Date of Award

Spring 2019

Document Type

Open Access Thesis

Department

Electrical Engineering

First Advisor

David W. Matolak

Abstract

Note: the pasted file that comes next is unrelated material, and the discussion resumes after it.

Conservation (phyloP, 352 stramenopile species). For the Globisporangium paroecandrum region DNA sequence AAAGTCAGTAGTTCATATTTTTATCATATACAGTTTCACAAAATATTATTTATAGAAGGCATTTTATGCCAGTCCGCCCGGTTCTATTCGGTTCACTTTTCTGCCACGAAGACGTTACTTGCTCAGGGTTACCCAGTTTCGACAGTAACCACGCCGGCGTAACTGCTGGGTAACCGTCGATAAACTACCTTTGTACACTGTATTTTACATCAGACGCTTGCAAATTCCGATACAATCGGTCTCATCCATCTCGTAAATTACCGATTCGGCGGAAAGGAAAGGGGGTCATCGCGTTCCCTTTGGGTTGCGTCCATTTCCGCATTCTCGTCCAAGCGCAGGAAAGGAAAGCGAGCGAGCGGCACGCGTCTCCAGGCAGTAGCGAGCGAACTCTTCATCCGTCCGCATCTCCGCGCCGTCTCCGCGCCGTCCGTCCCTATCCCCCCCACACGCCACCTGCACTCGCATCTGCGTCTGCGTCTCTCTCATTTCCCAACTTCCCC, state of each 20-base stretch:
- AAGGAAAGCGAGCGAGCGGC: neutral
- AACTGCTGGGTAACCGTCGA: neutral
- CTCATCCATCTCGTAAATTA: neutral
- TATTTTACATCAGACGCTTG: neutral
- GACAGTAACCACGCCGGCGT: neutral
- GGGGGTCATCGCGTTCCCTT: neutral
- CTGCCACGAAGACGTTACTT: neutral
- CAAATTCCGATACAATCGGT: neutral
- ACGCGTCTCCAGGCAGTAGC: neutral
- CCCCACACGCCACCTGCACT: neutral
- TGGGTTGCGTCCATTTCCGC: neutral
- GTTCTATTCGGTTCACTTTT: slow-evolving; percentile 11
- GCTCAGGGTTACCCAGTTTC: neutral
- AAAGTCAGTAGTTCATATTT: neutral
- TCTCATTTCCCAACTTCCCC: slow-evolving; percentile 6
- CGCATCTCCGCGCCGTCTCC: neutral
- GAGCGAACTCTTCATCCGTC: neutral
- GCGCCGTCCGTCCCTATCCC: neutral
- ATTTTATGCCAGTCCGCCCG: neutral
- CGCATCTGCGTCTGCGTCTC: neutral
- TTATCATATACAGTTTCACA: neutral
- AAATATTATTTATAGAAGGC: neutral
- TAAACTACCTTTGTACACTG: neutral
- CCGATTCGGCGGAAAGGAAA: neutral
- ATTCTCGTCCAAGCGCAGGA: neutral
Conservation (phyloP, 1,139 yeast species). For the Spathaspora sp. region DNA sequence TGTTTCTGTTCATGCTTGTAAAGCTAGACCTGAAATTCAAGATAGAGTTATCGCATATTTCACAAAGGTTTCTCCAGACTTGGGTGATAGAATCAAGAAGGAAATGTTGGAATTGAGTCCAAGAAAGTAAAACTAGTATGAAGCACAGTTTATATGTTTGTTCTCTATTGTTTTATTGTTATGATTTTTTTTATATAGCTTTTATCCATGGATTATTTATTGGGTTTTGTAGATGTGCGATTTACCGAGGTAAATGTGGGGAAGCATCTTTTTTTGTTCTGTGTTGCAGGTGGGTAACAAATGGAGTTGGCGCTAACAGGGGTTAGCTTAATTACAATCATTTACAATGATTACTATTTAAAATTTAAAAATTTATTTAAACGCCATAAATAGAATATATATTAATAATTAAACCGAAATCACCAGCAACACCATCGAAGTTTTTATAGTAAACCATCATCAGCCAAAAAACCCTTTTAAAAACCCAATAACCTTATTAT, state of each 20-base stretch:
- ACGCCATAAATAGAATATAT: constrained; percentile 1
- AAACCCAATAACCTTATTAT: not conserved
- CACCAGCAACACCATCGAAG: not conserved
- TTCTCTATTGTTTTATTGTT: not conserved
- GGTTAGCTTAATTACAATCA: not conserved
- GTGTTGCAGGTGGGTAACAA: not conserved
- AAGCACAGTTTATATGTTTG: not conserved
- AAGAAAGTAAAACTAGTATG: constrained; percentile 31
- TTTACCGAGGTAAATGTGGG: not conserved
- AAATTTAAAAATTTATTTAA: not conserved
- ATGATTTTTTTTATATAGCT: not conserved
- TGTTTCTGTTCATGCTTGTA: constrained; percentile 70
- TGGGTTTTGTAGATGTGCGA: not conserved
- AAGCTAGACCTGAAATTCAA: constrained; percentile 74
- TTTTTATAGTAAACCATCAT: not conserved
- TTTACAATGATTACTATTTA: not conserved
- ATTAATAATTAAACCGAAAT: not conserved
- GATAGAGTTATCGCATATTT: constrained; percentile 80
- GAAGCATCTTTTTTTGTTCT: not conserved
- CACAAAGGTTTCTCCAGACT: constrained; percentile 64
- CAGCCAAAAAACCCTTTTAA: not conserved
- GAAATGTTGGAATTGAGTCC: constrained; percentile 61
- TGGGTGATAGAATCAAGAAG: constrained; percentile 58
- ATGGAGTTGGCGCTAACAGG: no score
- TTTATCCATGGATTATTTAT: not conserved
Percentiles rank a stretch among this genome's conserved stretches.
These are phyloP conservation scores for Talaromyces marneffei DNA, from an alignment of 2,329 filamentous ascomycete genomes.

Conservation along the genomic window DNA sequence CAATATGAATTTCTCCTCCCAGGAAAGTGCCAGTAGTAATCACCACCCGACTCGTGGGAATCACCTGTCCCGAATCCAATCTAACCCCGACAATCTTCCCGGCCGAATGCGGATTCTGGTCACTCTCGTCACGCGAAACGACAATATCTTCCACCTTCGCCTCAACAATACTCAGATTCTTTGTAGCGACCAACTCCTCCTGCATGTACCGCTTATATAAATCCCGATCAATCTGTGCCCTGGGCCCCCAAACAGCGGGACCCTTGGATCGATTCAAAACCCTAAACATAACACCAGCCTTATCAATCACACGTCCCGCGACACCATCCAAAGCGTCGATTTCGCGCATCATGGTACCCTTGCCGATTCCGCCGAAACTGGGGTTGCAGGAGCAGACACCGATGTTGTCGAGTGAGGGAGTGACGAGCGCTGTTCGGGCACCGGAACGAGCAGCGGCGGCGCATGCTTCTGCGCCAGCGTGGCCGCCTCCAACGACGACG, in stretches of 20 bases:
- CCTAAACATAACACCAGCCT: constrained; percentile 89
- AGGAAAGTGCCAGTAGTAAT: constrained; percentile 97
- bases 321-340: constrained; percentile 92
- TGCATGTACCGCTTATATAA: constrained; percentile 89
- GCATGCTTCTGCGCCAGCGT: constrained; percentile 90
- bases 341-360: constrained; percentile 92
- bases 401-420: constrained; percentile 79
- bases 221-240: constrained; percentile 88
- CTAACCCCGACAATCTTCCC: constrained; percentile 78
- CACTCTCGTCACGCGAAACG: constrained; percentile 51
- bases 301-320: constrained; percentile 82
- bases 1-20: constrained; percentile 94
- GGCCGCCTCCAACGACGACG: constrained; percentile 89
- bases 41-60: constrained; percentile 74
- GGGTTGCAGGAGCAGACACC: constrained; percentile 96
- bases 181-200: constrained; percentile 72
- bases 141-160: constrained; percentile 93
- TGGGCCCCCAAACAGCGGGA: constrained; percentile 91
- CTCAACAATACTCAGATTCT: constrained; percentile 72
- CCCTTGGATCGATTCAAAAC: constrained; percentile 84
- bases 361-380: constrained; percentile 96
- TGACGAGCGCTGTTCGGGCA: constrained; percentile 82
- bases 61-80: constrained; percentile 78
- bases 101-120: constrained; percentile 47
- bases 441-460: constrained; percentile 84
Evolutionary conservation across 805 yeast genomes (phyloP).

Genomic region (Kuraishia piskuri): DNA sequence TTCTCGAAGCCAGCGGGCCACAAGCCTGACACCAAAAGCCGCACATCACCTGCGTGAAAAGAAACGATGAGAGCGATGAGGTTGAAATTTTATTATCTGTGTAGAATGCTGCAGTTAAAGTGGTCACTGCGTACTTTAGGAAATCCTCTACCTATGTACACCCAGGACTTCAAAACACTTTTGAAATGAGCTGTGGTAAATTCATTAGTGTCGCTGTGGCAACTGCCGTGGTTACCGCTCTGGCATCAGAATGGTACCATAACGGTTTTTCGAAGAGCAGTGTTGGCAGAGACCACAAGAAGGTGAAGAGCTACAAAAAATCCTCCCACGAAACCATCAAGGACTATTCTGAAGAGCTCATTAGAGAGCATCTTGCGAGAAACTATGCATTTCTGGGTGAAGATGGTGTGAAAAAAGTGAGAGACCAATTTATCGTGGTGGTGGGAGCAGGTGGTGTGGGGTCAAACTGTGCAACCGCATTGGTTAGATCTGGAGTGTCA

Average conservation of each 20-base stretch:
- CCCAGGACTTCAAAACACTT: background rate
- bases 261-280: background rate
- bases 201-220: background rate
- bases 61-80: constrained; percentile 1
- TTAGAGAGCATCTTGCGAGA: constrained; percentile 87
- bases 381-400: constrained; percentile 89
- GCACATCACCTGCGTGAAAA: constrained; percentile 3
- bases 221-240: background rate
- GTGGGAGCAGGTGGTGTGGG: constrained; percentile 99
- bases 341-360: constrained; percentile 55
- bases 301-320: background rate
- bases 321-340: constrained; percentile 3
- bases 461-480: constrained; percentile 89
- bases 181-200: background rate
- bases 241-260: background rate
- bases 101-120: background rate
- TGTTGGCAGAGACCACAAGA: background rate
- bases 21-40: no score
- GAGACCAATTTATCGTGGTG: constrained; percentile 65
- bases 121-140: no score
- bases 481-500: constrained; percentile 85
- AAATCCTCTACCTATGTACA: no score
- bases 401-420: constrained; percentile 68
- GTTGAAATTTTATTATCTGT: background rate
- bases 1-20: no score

Path loss modeling plays a fundamental role in the design of fixed and mobile communication systems for a range of applications. Another term for path loss is channel attenuation, or reduction in signal power from transmitter to receiver. Work here was in support of a NASA project for advanced air traffic management (ATM) applications, specifically for improving the efficiency of airports. Measurements in the millimeter wave (mmWave) band were conducted at 31 GHz in indoor settings at a small municipal airport, the Jim Hamilton–L.B. Owens Airport, in Columbia, SC. Some measurements were also taken at 5 GHz for comparison. A combination of line of sight (LOS) and non-line of sight (NLOS) measurements were taken throughout two airport buildings. This includes inside the terminal building on both floors and inside a maintenance hangar. After samples were taken, path loss models were computed. As expected, 5 GHz signals show less attenuation than the 31 GHz signals, and both signals are influenced by nearby indoor objects. For both the terminal building and the maintenance hangar, path loss exponents were larger than the free space value of two, and standard deviations of the model fits slightly larger than those found for indoor office environments.

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